The Banned Book Building

How magnificent is this? Artist Marta Minujín has created a replica of the Parthenon out of banned books. It’s part of the Documenta 14 contemporary art exhibition in Kessel, and students at the university there were involved in drawing up the list of 170 banned books, and then helping the artist source copies – 100,000 of them – from the public. It stands defiantly on the site where Nazis burned books by Jewish and Marxist writers in 1933.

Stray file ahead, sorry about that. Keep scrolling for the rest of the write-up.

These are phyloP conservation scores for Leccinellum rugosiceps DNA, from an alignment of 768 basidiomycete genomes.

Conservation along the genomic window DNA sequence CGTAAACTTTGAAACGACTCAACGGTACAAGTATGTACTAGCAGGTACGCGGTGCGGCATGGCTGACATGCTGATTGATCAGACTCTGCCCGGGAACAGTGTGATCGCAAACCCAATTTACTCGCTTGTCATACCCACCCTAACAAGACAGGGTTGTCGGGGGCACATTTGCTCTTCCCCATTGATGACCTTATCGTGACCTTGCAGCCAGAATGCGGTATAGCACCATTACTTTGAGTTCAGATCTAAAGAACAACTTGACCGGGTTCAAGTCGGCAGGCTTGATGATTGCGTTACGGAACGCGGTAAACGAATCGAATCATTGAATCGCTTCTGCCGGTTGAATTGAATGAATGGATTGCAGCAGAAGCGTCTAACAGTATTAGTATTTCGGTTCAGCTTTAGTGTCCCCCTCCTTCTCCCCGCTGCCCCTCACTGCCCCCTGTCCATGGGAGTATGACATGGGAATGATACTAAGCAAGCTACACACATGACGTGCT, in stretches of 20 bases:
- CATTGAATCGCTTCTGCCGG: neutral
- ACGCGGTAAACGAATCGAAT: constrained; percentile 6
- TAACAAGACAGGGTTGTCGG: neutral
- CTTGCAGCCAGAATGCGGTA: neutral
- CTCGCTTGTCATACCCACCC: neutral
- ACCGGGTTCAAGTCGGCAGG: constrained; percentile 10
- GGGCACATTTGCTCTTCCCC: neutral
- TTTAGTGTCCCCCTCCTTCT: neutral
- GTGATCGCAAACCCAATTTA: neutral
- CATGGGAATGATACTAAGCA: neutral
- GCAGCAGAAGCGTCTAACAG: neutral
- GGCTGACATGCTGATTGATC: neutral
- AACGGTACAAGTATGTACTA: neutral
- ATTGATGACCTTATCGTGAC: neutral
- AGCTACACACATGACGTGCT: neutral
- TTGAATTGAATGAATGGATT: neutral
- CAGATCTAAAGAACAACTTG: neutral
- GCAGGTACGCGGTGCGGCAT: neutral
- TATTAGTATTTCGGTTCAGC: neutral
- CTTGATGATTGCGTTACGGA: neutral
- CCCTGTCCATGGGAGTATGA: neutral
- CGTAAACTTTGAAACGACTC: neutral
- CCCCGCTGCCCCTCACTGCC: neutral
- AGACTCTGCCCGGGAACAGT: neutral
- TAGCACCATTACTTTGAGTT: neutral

What I find partiuclarly moving about this is that Minujín has done this before – back in 1983 (she’s now 74) – to celebrate the return of democracy to her native Argentina. In that artwork, the books included those banned by the military dictatorship (including, incredibly works such as The Little Prince by Saint-Exupéry), and at the end of the exhibition the structure was gently lowered to the ground and the books distributed to the public. A similar gesture is planned for the Kessel exhibit. As a metaphor for the power of books and the freedom of thought, it’s throat-catchingly beautiful.